While there is a loose ordering of topics, observational articles are presented in the rough order that different wavelengths or other observational aspects of TDEs entered the literature, and theoretical articles are mostly presented in a temporal sequence following the disruption process and its aftermath. Nevertheless, each article in this collection has been designed as a stand-alone review, with appropriate references to the other papers, where more details on a specific topic may be found. As such, there is no single “correct” order in which to proceed, and the reader should feel free to flip directly to the topics of greatest interest to them.

The editors would like to thank all authors and coordinators for their hard work in creating this collection, the staff at ISSI for their friendly and generous support, and the future readers of this topical collection who will no doubt answer many of the TDE puzzles that so far remain unresolved.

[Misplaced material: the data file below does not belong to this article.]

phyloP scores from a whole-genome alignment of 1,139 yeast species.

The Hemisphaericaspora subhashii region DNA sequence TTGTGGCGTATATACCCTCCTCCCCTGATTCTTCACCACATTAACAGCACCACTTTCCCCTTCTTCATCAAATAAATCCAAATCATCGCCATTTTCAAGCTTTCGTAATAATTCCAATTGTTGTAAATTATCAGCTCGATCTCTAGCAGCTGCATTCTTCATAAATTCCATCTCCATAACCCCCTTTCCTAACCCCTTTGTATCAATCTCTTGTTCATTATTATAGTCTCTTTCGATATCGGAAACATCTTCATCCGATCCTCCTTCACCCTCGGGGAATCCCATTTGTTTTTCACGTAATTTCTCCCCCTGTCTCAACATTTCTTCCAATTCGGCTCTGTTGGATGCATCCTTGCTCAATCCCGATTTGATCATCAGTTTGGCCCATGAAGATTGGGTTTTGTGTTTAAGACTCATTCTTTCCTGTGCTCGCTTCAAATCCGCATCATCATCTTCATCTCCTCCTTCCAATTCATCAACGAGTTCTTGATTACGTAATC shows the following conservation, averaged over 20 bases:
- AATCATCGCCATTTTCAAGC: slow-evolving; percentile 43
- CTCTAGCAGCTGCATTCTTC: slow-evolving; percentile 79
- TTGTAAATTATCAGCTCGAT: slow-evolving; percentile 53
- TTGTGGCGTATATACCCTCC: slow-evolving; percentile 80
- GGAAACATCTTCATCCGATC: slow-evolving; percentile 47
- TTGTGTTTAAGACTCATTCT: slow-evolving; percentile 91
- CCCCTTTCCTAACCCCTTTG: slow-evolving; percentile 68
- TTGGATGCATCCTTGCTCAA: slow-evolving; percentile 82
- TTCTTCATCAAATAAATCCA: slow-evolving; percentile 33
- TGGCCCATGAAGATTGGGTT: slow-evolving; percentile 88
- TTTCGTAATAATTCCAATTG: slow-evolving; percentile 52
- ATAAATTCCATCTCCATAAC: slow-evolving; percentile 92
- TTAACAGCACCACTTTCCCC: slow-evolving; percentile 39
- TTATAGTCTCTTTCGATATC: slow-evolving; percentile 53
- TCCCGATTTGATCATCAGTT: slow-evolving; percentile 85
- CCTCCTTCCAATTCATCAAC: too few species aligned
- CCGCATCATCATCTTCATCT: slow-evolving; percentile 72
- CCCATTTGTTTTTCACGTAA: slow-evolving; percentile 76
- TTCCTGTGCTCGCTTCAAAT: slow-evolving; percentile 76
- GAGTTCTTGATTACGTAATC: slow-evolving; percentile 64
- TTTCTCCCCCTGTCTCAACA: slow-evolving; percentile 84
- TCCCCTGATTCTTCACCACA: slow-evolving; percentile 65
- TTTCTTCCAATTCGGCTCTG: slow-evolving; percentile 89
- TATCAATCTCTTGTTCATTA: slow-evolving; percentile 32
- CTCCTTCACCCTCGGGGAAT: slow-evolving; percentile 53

Due to an error, the name of the editor Nicholas C. Stone was inadvertently left out of the list of editors for this collection.

Author information

Affiliations

Authors

Corresponding author

Correspondence to Peter G. Jonker.

Additional information

Publisher’s Note

Springer Nature remains neutral with regard to jurisdictional claims in published maps and institutional affiliations.

The Tidal Disruption of Stars by Massive Black Holes

Edited by Peter G. Jonker, Sterl Phinney, Elena Maria Rossi, Sjoert van Velzen, Iair Arcavi and Maurizio Falanga

Rights and permissions

Reprints and Permissions

About this article

Verify currency and authenticity via CrossMark

Cite this article

Jonker, P.G., Arcavi, I., Sterl Phinney, E. et al. Editorial to the Topical Collection: The Tidal Disruption of Stars by Massive Black Holes. Space Sci Rev 217, 62 (2021). https://doi.org/10.1007/s11214-021-00837-4

Download citation